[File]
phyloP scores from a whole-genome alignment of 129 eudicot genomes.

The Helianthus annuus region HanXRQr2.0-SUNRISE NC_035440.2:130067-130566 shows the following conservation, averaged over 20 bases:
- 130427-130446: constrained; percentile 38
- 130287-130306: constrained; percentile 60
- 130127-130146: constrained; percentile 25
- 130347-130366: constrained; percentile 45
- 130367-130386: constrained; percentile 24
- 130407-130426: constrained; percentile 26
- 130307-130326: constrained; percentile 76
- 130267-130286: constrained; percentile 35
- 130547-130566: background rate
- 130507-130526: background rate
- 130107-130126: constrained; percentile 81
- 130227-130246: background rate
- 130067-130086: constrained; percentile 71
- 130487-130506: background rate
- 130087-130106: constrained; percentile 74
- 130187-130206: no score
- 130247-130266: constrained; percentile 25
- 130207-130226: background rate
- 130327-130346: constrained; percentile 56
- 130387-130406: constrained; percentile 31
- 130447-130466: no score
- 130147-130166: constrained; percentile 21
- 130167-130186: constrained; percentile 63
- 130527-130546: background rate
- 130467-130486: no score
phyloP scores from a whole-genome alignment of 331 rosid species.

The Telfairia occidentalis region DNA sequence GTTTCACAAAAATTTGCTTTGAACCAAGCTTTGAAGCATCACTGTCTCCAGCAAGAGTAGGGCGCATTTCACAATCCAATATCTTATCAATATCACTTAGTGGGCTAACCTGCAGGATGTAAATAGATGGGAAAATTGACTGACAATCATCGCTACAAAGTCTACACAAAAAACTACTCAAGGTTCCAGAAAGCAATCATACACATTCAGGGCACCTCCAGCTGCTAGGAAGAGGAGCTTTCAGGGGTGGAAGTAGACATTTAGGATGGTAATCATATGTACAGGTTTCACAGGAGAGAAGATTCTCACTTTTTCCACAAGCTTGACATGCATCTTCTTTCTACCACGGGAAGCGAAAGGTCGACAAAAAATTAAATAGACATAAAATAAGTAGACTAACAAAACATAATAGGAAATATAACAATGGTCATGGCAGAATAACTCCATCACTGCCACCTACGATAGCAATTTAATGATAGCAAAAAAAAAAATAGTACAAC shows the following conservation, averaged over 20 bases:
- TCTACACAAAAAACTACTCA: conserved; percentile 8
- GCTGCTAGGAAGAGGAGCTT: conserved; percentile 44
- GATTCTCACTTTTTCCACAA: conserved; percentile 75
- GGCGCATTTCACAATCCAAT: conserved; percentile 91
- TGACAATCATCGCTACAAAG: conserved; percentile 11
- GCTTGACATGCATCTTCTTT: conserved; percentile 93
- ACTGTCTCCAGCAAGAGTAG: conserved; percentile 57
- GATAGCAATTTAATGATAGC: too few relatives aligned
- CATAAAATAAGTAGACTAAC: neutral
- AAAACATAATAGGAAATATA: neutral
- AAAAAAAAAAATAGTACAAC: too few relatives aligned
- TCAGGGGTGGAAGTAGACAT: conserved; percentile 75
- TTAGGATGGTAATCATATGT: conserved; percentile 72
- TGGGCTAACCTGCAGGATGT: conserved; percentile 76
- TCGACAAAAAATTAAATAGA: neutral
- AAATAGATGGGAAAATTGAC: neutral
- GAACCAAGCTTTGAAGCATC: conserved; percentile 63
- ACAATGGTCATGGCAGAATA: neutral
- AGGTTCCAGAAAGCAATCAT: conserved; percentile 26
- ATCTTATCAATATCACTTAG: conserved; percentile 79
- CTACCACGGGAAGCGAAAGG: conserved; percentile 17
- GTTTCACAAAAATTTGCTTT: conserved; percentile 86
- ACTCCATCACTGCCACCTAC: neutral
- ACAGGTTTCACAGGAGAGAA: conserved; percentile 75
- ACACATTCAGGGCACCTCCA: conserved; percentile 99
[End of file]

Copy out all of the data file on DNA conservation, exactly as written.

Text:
phyloP scores from a whole-genome alignment of 129 eudicot genomes.

The Helianthus annuus region HanXRQr2.0-SUNRISE NC_035440.2:130067-130566 shows the following conservation, averaged over 20 bases:
- 130427-130446: constrained; percentile 38
- 130287-130306: constrained; percentile 60
- 130127-130146: constrained; percentile 25
- 130347-130366: constrained; percentile 45
- 130367-130386: constrained; percentile 24
- 130407-130426: constrained; percentile 26
- 130307-130326: constrained; percentile 76
- 130267-130286: constrained; percentile 35
- 130547-130566: background rate
- 130507-130526: background rate
- 130107-130126: constrained; percentile 81
- 130227-130246: background rate
- 130067-130086: constrained; percentile 71
- 130487-130506: background rate
- 130087-130106: constrained; percentile 74
- 130187-130206: no score
- 130247-130266: constrained; percentile 25
- 130207-130226: background rate
- 130327-130346: constrained; percentile 56
- 130387-130406: constrained; percentile 31
- 130447-130466: no score
- 130147-130166: constrained; percentile 21
- 130167-130186: constrained; percentile 63
- 130527-130546: background rate
- 130467-130486: no score
phyloP scores from a whole-genome alignment of 331 rosid species.

The Telfairia occidentalis region DNA sequence GTTTCACAAAAATTTGCTTTGAACCAAGCTTTGAAGCATCACTGTCTCCAGCAAGAGTAGGGCGCATTTCACAATCCAATATCTTATCAATATCACTTAGTGGGCTAACCTGCAGGATGTAAATAGATGGGAAAATTGACTGACAATCATCGCTACAAAGTCTACACAAAAAACTACTCAAGGTTCCAGAAAGCAATCATACACATTCAGGGCACCTCCAGCTGCTAGGAAGAGGAGCTTTCAGGGGTGGAAGTAGACATTTAGGATGGTAATCATATGTACAGGTTTCACAGGAGAGAAGATTCTCACTTTTTCCACAAGCTTGACATGCATCTTCTTTCTACCACGGGAAGCGAAAGGTCGACAAAAAATTAAATAGACATAAAATAAGTAGACTAACAAAACATAATAGGAAATATAACAATGGTCATGGCAGAATAACTCCATCACTGCCACCTACGATAGCAATTTAATGATAGCAAAAAAAAAAATAGTACAAC shows the following conservation, averaged over 20 bases:
- TCTACACAAAAAACTACTCA: conserved; percentile 8
- GCTGCTAGGAAGAGGAGCTT: conserved; percentile 44
- GATTCTCACTTTTTCCACAA: conserved; percentile 75
- GGCGCATTTCACAATCCAAT: conserved; percentile 91
- TGACAATCATCGCTACAAAG: conserved; percentile 11
- GCTTGACATGCATCTTCTTT: conserved; percentile 93
- ACTGTCTCCAGCAAGAGTAG: conserved; percentile 57
- GATAGCAATTTAATGATAGC: too few relatives aligned
- CATAAAATAAGTAGACTAAC: neutral
- AAAACATAATAGGAAATATA: neutral
- AAAAAAAAAAATAGTACAAC: too few relatives aligned
- TCAGGGGTGGAAGTAGACAT: conserved; percentile 75
- TTAGGATGGTAATCATATGT: conserved; percentile 72
- TGGGCTAACCTGCAGGATGT: conserved; percentile 76
- TCGACAAAAAATTAAATAGA: neutral
- AAATAGATGGGAAAATTGAC: neutral
- GAACCAAGCTTTGAAGCATC: conserved; percentile 63
- ACAATGGTCATGGCAGAATA: neutral
- AGGTTCCAGAAAGCAATCAT: conserved; percentile 26
- ATCTTATCAATATCACTTAG: conserved; percentile 79
- CTACCACGGGAAGCGAAAGG: conserved; percentile 17
- GTTTCACAAAAATTTGCTTT: conserved; percentile 86
- ACTCCATCACTGCCACCTAC: neutral
- ACAGGTTTCACAGGAGAGAA: conserved; percentile 75
- ACACATTCAGGGCACCTCCA: conserved; percentile 99